Africa
Inland Mission

Pray for the
unreached
Gabbra people

The Gabbra are a Cushitic people group who live in the Chalbi desert along the border of Kenya and Ethiopia, keeping livestock such as camels, sheep and goats.

Who are the Gabbra?

The Gabbra are a Cushitic people group who live in the Chalbi desert along the border of Kenya and Ethiopia, keeping livestock such as camels, sheep and goats. The camel is central to their way of life and economy, and they follow weather patterns to move their herds in search of water and pasture. Traditionally they moved freely across the border, but life is now more difficult as there is less grazing land available (which is semi-arid), and there are more people and bigger herds. Drought always poses a risk. Herders have mobile houses that are made of sticks, woven mats, skins and cloth, so they can easily move it all on two or three camels. Women, children, and the elderly remain in semi-permanent shelters.

What do they believe?

The Gabbra believe in a benevolent God (Wak) who gives rain as he pleases. Animal sacrifices and ritual prayers are part of their religious practices. They believe in “merciless” justice, where grace is unknown and wrongs are righted by payment. Forgiveness is possible, but the penalty must be paid. Ancestors are honoured, and many rituals are performed with fear of incorrect practices. “Ayana” worship—the worship of Satan and his angels—is a practice increasing among the Gabbra, with the centre of worship being at Dabel. The “Yaa” is the high court in each clan, choosing leaders and overseeing all spiritual aspects of the community.

What is being done to reach them?

Missionary outreach to the Gabbra began with a foundation of prayer and perseverance by the first AIM missionaries, who waited nearly 15 years for the first Gabbra to accept Jesus as his Saviour. Then, in 2008, Eddie and Rachel Anderson moved to Kalacha. At that point there were only 80 known believers among the Gabbra. Now Eddie and Rachel serve the Gabbra through various means in Dukana. Famine relief, well drilling, mechanical skills, and medical care are some of the ways they help the Gabbra with their every day needs. They also distribute audio Scriptures, have Bible studies, and hold church services. Eddie & Rachel oversee a radio tower and studio which broadcasts among the Gabbra as well as to several neighbouring people groups.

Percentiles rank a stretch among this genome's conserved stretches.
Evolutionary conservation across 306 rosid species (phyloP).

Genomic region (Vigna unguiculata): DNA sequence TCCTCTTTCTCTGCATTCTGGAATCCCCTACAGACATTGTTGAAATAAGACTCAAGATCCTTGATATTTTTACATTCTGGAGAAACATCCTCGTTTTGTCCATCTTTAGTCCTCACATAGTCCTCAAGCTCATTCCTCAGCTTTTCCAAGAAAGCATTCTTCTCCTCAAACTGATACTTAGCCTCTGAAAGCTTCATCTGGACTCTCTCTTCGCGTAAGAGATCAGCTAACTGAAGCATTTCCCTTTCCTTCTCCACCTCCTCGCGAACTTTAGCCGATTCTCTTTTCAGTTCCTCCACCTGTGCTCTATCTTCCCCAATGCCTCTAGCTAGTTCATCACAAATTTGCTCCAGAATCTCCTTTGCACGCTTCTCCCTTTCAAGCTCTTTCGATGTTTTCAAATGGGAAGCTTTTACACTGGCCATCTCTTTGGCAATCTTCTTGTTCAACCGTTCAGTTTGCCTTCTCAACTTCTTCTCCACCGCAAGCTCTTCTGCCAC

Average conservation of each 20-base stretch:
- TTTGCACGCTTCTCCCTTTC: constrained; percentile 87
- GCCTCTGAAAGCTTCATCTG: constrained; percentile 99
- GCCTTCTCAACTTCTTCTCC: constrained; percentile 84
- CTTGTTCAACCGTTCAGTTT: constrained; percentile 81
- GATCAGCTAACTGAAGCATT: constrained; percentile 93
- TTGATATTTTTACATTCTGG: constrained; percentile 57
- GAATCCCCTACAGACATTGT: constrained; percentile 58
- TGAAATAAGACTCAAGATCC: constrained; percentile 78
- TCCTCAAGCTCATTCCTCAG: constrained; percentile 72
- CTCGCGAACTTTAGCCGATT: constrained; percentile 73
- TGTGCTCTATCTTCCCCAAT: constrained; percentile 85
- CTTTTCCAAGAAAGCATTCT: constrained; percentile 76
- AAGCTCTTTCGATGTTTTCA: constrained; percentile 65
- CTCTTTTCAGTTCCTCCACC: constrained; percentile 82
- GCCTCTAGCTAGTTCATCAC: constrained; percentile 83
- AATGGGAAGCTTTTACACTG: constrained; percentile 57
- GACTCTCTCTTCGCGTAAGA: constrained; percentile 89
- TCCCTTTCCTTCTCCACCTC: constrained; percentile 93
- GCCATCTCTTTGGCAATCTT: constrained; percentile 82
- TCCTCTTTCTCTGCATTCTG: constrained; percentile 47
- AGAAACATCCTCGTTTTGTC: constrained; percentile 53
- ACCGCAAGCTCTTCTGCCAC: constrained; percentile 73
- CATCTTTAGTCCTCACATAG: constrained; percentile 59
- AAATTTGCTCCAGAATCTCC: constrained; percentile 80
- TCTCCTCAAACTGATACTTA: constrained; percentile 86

Prayer Resources

prayerSheetsHand

If you are organising a prayer meeting or just looking for material to help you pray with more insight for some of Africa’s unreached people, why not download a printable Prayer sheet on the Gabbra of Kenya.

 

Latest prayer updates…

Below are some of the latest prayer updates on the Gabbra of Kenya.

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Related articles:

  • For the Lost - Eddie Andersen, based in Dukana, northern Kenya, tells us how he became a missionary. "My heart has always been for Africa, for the lost, for the unreached, for those that nobody else cares about. I grew up in Kenya with missionary parents, working with the Samburu..."
  • How does the gospel reach hearts? - Amos is serving short term in Dukana, Kenya, a Gabbra town 20km from Ethiopia. He teaches Christian Religious Education in the school, and helps long term missionary Eddie Andersen with various projects.
  • Why is discipleship so important? - Despite being the biggest county in Kenya, Marsabit County currently has no Bible training facilities. The local church has requested that someone come and set up a Bible training college, which will serve the many different people groups in the area.
  • “Now, it’s our gospel!” - Eddie and Rachel Andersen live in Dukana, sharing the gospel with the semi-nomadic Gabbra people, who have been fairly resistant. But, they have seen some breakthroughs...